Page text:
He let the space-time continuum in.

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Pint Sized Reviews: Witch of the Weave

Witch of the Weave

by Henry Szabranski

I’ve recently discovered that Clarkesworld magazine’s back issues are available online for free, including podcast form. I’m not usually an audiobook fan just because I prefer to have the text in front of me. But it’s a personal goal this year to read more short fiction. Cozying up in bed at the end of a long day and listening to a full story that’s only an hour long (or less) has become a treat that I really look forward to! You can read or listen to this story in its entirety here.

In Witch of the Weave, we meet Skink and Percher, siblings who are struggling to eek out survival. They used to live in the Motherman, complete with luxuries like a library and a tribe of family members who loved them.

But after the razorbugs wrought a slew of destruction, they abandoned the shelter of the Motherman’s body and were launched into a foreign world beyond the mists. Now they must rely on only each other within the weave – giant tubes that provide both passage and shelter.

Skink is young though, with debilitating headaches and twisted feet she can’t walk on. Percher either carries her or she must swing through the weave.

Then Skink and Percher are woken by a surprise visitor. It turns out they’re not the only ones left alive in the world. But when these visitors find out what Skink can do with her mind and the weave, they treat her with wariness.

Witch, they call her. Patternmaker.

Skink has a special extra sense about the weave. There’s a living intention and purpose out there among the massive tubes. Elusive. Hard to grasp but she can feel it. But Skink is young, naive. She has no idea that the thing, the creature living in the weave is like a black widow spider, crouched and waiting to pounce on the patterns locked away within Skink’s brain.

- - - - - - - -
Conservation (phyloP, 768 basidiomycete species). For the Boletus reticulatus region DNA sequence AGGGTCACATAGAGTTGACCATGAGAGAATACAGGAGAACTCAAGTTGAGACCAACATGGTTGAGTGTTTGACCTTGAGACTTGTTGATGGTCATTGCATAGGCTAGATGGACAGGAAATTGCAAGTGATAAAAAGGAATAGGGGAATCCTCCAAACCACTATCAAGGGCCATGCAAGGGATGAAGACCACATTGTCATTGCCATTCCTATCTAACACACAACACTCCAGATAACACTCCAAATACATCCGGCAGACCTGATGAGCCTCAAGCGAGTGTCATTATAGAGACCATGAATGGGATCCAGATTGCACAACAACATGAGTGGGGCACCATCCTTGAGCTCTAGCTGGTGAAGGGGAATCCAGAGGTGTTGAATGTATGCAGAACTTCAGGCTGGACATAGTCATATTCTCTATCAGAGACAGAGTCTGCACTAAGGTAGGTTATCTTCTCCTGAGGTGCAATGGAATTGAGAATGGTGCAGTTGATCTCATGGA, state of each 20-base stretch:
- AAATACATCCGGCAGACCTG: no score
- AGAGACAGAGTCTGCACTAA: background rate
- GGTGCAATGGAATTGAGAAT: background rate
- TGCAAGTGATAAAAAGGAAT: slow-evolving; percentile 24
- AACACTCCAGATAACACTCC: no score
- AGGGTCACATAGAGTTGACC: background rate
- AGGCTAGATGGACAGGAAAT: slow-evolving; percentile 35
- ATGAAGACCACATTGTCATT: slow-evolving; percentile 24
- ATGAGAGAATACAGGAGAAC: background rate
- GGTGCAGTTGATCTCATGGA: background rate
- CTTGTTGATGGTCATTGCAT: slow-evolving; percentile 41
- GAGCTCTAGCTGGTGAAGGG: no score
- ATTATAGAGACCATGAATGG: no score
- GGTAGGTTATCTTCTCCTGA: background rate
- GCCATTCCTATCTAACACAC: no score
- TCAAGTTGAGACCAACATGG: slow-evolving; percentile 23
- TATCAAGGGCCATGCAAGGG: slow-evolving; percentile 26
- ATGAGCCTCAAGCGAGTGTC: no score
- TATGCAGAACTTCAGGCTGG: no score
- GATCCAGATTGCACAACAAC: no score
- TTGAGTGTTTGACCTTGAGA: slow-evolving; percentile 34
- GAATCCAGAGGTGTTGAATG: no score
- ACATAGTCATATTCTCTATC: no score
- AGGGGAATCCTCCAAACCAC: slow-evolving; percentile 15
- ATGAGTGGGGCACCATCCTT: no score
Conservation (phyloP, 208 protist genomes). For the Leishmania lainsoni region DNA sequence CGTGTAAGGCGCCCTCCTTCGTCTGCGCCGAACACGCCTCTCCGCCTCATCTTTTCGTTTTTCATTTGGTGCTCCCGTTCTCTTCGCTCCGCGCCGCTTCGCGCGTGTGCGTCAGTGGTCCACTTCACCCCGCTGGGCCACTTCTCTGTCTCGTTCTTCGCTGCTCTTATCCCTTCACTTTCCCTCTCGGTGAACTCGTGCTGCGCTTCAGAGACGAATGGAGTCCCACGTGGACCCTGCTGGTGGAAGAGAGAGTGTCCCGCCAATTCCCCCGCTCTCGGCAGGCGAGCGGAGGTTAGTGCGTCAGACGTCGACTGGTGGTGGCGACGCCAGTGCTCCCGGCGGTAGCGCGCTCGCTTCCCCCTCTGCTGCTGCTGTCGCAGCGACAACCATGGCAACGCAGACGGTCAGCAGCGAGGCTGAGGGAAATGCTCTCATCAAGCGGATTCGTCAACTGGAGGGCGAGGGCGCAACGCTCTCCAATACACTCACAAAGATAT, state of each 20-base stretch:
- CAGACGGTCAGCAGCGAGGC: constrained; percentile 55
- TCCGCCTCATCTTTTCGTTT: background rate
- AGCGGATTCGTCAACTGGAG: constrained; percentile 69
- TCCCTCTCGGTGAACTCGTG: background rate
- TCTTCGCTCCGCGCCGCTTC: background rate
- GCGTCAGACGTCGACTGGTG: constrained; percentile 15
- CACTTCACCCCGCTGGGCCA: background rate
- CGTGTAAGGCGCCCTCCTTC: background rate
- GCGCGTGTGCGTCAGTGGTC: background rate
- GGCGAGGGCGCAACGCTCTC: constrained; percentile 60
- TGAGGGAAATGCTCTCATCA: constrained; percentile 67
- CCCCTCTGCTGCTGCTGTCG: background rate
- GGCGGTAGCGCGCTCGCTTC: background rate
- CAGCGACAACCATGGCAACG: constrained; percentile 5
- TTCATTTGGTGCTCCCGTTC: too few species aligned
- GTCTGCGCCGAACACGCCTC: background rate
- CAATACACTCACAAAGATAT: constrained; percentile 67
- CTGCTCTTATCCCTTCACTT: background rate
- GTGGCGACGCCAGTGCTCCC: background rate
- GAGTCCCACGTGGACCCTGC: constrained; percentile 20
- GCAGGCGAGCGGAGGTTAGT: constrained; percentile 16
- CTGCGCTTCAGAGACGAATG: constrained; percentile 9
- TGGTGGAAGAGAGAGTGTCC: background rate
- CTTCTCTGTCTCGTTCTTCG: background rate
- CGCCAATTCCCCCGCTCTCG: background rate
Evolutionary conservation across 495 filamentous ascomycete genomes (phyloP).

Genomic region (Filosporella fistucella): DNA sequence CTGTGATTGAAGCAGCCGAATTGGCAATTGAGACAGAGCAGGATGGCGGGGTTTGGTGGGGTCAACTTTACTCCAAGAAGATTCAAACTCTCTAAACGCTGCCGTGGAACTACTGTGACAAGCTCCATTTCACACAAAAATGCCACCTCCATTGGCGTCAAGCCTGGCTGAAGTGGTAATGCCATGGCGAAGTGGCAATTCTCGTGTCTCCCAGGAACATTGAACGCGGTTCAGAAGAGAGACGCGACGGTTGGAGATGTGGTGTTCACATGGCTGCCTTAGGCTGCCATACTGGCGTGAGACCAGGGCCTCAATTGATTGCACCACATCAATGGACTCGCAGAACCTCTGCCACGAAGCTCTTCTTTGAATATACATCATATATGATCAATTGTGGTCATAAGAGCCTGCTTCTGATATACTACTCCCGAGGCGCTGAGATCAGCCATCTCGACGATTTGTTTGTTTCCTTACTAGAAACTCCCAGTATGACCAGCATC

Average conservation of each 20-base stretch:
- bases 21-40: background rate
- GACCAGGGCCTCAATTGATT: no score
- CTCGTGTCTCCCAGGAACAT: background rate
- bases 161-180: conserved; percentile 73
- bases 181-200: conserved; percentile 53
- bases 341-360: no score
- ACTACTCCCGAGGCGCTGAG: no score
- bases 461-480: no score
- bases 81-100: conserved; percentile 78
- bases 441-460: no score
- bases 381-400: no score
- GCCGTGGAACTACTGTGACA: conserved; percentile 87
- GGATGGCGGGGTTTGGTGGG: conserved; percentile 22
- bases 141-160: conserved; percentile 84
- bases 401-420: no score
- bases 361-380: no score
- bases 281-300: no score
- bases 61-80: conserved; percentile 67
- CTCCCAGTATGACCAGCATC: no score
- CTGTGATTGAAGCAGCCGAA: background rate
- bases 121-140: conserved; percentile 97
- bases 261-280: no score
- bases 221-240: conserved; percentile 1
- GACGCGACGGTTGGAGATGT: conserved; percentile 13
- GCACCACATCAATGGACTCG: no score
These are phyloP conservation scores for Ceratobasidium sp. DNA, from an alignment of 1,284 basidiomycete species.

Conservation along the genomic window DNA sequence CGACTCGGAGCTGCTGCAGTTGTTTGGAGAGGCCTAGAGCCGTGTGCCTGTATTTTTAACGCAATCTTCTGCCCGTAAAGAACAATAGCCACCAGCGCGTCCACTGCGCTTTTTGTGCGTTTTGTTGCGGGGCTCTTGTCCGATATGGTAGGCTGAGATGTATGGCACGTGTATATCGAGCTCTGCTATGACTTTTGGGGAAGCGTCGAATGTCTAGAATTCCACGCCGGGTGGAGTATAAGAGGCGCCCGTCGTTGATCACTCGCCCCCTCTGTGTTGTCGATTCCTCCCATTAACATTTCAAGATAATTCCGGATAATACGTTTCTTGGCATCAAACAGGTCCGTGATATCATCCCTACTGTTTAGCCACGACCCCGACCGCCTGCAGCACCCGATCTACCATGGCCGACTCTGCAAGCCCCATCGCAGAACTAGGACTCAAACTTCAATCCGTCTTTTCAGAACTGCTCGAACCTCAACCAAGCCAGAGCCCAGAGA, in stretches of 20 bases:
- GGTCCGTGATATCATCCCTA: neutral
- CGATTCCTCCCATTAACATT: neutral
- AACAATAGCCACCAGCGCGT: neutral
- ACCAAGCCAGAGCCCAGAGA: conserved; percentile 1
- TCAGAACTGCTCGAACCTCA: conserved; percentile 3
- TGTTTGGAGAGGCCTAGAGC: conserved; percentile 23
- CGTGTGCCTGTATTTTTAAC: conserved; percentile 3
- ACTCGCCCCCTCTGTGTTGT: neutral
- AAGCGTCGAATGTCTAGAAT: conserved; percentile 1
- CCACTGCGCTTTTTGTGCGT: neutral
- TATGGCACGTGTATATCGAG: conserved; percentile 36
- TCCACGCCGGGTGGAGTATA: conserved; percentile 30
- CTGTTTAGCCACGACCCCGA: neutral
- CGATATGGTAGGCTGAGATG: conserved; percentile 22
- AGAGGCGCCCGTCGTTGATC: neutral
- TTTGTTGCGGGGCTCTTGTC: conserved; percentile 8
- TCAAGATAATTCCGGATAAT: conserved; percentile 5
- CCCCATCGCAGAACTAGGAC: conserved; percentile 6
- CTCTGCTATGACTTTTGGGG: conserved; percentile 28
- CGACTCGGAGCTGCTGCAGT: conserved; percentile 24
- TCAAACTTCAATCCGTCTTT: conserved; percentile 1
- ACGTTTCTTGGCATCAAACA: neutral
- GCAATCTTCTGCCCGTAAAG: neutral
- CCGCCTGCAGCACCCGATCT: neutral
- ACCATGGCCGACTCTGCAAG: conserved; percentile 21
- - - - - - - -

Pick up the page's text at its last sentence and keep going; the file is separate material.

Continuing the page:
The imaginative world-building in this short story was fantastic and awe-inspiring. Every single second of the story is packed with action, from start to finish. There is never a dull moment where you’re left yawning. At the very first line, you’re dropped into the weave alongside Skink and Percher, fighting to survive in a strange, foreign world.

Though the beginning starts out with a pretty grim overview of the world and it’s desolation, the ending provides a glimmer of hope that there might be even more strange and unusual worlds to explore, just waiting for you on the horizon.


What is some of your favorite world-building you’ve ever read? Let me know in the comments!

The Librarian’s Bookshelf: Season of the Witch

REVIEW

Sabrina Spellman is caught between two worlds, half mortal, half witch. With her sixteenth birthday fast approaching, her life stands on the cusp of being turned upside down. She’s expected to join the Academy of Unseen Arts where she will learn to come into her full power as a witch.

It’s a bittersweet decision: Sabrina has always felt curious about her darker, magical side and the thought of cultivating it is a tempting one. But she will be forced to sever all ties with the life she lives now. No friends, no boyfriend.